Barry Booth - Now that's what I call musicMiles Kington in The Independent, 27 February 2002
BARRY BOOTH - Now that's what I call music
'None of your supermarket rubbish - all hand-grown, farmers' market, organic kind of songs'
SOMEWHERE IN my stack of LPs I have an old record of Pete Allan singing songs co-written by him and Clive James. I know it is an old record, because hovering in the background on the sleeve photo, behind a bearded and sprouting Atkin. you can see a rangy dive James with a full head of hair and that hasn't been something you could see for a long time.
It was recorded maybe 30 years ago, round about the late 1960s. and it reflects exactly the kind of stuff I was buying then - quirky well-written songs with a bit of flavour about them. None of your supermarket rubbish - all hand-grown, farmers' market, organic kind of songs. which is why I liked people like Randy Newman, and Alan Price, and the Kinks, and the Bonzo Dog Band and... well, nobody else really because there weren't any other people like that.
Am I right in saying that they don't have songs and bands and performers like that any more? I fear I am. No quirkiness, not much humour and not a lot of hand-carved songs, which I guess is why Pete Atkin arid Clive James are needed back on the road again, and why there is still a continuing interest in such people as Flanders and Swann and Tom Lehrer, and why you can still get the Bonzos in a boxed set.
But there was always one LP that nobody ever mentioned, which I bought when it first came out in 1968 and which I still think was as quirky and attractive as anything from that period, and that was Diversions, by Barry Booth. The reason I bought it then was that all the lyrics were written by Terry Jones and Michael Palin, and I wanted to see what kind of lyric-writers these two comic chaps would make.
Pretty good, was the answer, but interestingly different. Terry's lyrics were more whimsical and skittish, with songs that tended to start:
O little butterfly
I wish that I
Could be more like you
Instead of being Henry Smith
And over five foot two.
Even when Terry was more sinister, he was still playfully sinister, as in his song about Henri Dupont...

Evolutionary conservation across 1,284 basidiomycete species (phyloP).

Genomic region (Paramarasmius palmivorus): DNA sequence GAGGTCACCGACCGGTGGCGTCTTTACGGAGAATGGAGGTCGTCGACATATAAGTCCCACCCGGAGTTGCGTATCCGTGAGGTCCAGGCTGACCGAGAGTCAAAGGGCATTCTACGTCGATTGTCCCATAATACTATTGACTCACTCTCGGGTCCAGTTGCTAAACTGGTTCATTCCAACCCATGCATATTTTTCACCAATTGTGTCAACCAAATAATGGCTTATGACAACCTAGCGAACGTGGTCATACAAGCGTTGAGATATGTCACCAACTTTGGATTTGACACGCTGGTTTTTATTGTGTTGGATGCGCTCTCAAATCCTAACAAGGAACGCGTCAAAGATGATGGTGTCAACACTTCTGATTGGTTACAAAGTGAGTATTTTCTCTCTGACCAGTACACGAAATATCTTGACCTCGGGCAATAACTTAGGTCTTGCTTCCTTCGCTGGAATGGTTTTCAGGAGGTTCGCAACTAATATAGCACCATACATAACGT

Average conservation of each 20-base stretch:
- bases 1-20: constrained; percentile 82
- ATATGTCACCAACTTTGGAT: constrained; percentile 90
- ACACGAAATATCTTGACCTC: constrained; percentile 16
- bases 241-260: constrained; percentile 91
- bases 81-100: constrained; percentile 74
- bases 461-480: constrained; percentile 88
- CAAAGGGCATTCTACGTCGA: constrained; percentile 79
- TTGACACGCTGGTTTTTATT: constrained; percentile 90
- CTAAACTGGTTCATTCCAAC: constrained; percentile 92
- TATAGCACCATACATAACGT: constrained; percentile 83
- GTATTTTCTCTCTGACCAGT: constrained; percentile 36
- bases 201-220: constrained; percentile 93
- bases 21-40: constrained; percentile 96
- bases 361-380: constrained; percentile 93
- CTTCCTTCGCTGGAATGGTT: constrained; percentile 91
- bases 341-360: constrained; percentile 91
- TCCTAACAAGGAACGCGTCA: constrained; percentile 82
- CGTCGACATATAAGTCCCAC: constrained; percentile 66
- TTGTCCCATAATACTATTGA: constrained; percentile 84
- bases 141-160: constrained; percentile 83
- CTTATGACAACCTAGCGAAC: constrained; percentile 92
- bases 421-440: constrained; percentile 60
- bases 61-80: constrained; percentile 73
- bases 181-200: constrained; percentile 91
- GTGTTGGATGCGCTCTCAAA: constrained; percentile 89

For years, unspotted, Henri Dupont
Wheeled his barrow in Marseilles,
But at last fate overtook him
And they came to take him away.
Wheeled his barrow in the market,
Rose at six and went to work,
But at last they came to get him,
Six Israelis and a Turk...
Michael Palin was more domestic, with songs about men who are good with their hands, or a husband coming home to listen to his wife's teatime monologue ("I'll Listen"), but also interestingly introspective and moody ("Just get up in the morning and get back into bed...") or even worried about life:
Somebody make my mind up
Time's running out
Shall I buy the next round
Shall I live underground
Shall I be an actor
Shall I write a book?
Somebody make my mind up...
And he did become an actor, and he did write books...
But actually what really sweng the LP for me was Barry Booth's music, which was as quirky as the words - lovely melody lines that went round the wrong corner and came back again, odd changes of time signature, fruity piano and arrangements, as well as his own sweet, oddly high voice. It must have been a good record, because for 30 years the tunes have been running through my mind, and at odd moments I find still myself singing things like:
After the War
Things were to be so different
A flat above the bakery with metal window frames
A job with boundless prospects
And teach the children games
Which comes from from Terry's sad, sad song, "Alter the War".
It is very unfair to try to arouse readers' interest in a record that has been out of print for 30 years, so I can triumphantly reveal that Diversions has just been reissued on CMRCD4O4, on Castle Music Records, which is part of Sanctuary Records.
I learn from the notes that Barry Booth never intended to sing on the record, and when urged to do a tour to publicise it, politely declined. He has never, as far as I can make out, sung again, but has stuck to composing and playing.
If only his example had been followed by some more famous performers...
Buy the CD from Amazon.co.uk